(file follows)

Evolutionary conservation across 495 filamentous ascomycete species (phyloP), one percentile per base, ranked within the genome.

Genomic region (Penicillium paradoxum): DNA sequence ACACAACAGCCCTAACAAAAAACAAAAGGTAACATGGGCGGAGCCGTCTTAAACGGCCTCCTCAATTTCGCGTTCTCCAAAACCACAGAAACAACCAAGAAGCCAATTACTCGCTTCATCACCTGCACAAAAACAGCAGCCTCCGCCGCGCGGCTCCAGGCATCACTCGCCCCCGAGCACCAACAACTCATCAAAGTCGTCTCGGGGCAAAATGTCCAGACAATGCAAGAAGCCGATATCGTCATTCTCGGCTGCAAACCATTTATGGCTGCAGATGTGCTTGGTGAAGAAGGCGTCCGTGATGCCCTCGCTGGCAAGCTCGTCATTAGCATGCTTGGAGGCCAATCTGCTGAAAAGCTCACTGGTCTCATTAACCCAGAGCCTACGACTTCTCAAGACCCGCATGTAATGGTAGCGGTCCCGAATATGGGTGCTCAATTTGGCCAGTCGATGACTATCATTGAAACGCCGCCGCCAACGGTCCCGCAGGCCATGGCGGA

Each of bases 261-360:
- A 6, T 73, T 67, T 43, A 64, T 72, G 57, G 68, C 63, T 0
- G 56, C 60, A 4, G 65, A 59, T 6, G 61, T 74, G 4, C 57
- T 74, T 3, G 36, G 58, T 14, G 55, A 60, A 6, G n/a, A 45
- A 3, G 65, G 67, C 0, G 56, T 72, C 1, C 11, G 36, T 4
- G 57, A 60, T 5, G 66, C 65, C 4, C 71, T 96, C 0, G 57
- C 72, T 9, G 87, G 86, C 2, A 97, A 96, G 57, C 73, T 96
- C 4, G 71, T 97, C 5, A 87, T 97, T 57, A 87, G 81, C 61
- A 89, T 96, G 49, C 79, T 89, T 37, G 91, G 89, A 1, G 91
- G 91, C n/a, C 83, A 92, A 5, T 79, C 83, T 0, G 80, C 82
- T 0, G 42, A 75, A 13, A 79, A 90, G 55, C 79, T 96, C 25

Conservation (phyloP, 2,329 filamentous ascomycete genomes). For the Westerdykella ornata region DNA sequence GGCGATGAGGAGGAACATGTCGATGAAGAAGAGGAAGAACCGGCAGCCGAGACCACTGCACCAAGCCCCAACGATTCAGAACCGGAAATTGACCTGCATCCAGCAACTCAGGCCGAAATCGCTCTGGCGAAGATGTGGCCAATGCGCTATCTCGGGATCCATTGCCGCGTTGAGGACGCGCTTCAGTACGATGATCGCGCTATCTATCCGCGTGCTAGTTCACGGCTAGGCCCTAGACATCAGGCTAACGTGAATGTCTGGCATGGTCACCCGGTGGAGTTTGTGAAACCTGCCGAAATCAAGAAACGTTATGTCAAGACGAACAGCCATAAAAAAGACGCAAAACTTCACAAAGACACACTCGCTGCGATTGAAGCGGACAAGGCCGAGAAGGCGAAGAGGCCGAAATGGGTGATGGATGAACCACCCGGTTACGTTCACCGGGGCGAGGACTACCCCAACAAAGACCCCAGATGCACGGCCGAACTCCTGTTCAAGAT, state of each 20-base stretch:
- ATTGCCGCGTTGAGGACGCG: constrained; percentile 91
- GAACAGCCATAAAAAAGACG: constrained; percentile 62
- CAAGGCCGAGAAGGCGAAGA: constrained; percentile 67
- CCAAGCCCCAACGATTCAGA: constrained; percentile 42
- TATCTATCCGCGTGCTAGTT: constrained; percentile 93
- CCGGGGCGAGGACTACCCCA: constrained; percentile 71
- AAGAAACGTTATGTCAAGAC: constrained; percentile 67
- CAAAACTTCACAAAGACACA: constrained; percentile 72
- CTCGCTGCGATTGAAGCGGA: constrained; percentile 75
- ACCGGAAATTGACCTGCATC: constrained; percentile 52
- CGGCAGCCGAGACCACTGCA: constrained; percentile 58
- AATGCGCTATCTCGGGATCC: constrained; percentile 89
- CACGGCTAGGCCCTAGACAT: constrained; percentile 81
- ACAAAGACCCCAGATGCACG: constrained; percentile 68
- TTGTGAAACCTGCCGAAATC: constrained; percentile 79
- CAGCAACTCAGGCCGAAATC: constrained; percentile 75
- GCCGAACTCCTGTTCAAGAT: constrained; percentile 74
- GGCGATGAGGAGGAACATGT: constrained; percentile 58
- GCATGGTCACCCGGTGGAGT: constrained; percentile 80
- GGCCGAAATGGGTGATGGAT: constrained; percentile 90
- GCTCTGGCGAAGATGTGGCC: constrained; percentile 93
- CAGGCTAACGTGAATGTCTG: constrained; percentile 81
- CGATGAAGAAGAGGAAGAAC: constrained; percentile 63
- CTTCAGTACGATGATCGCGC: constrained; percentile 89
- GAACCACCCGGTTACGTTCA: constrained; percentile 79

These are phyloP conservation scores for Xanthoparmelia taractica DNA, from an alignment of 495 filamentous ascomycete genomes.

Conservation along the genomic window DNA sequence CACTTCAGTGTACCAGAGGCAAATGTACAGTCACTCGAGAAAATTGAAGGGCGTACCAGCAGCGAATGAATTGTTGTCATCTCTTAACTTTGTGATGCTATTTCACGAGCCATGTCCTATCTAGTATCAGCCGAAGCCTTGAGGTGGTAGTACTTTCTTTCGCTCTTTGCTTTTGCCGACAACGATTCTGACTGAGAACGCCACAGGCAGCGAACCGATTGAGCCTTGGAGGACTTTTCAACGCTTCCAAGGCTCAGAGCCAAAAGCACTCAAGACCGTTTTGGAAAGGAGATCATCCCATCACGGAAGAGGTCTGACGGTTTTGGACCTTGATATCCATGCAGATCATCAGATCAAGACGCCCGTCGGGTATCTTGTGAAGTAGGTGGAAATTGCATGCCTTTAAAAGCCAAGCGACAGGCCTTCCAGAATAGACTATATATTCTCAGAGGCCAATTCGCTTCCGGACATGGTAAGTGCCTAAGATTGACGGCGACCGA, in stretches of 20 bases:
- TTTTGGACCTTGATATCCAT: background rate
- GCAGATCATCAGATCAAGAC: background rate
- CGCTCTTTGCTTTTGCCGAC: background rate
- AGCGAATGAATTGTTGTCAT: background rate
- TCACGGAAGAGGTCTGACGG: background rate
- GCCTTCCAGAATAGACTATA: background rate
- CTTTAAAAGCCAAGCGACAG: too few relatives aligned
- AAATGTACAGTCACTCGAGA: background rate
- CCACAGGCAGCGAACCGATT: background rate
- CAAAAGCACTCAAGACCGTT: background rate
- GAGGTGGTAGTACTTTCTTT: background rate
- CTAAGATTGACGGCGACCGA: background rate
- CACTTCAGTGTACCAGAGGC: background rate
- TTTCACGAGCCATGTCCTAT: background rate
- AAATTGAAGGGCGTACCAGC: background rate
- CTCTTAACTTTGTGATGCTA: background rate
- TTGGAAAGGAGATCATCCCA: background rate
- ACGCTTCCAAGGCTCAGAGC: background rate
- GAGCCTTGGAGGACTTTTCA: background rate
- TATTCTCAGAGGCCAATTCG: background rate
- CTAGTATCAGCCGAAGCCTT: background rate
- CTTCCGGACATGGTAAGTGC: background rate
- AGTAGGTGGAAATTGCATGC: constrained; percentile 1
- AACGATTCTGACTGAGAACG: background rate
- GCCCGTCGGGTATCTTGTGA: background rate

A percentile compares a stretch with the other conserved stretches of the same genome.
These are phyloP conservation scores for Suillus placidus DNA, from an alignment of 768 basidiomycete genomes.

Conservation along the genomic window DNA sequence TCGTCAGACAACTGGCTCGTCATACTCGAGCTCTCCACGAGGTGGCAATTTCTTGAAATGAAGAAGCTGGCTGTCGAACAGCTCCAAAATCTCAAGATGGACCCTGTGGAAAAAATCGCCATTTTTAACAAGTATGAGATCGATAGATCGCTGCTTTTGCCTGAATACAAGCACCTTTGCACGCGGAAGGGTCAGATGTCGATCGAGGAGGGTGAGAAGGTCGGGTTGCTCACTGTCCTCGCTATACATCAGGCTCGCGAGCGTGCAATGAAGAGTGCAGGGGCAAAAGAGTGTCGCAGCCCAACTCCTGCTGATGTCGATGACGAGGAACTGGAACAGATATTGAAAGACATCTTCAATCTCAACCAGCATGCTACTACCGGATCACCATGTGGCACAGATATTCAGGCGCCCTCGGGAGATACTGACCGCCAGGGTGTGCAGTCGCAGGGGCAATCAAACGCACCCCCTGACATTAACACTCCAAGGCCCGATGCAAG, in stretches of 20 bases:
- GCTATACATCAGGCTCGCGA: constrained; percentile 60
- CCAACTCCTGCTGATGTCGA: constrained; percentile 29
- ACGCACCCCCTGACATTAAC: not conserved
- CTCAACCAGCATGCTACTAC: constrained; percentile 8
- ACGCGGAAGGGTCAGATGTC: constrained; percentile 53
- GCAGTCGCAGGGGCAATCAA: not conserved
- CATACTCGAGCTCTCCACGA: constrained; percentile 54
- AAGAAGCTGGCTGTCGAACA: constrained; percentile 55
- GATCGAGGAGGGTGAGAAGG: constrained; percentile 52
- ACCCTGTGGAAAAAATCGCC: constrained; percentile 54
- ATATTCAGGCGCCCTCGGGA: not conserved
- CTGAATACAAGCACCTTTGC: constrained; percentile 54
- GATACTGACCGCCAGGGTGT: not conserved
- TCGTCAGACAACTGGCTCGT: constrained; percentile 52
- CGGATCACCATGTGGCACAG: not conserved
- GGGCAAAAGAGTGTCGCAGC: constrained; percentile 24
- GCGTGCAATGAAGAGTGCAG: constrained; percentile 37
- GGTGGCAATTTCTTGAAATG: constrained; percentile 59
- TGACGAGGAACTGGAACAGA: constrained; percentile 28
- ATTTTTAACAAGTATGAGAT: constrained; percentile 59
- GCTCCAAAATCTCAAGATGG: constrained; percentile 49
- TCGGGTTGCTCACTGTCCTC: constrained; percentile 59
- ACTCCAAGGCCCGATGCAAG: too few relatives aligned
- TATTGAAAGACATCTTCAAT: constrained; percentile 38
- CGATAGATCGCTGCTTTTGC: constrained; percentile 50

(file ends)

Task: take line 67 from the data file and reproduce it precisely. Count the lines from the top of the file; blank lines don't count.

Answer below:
A percentile compares a stretch with the other conserved stretches of the same genome.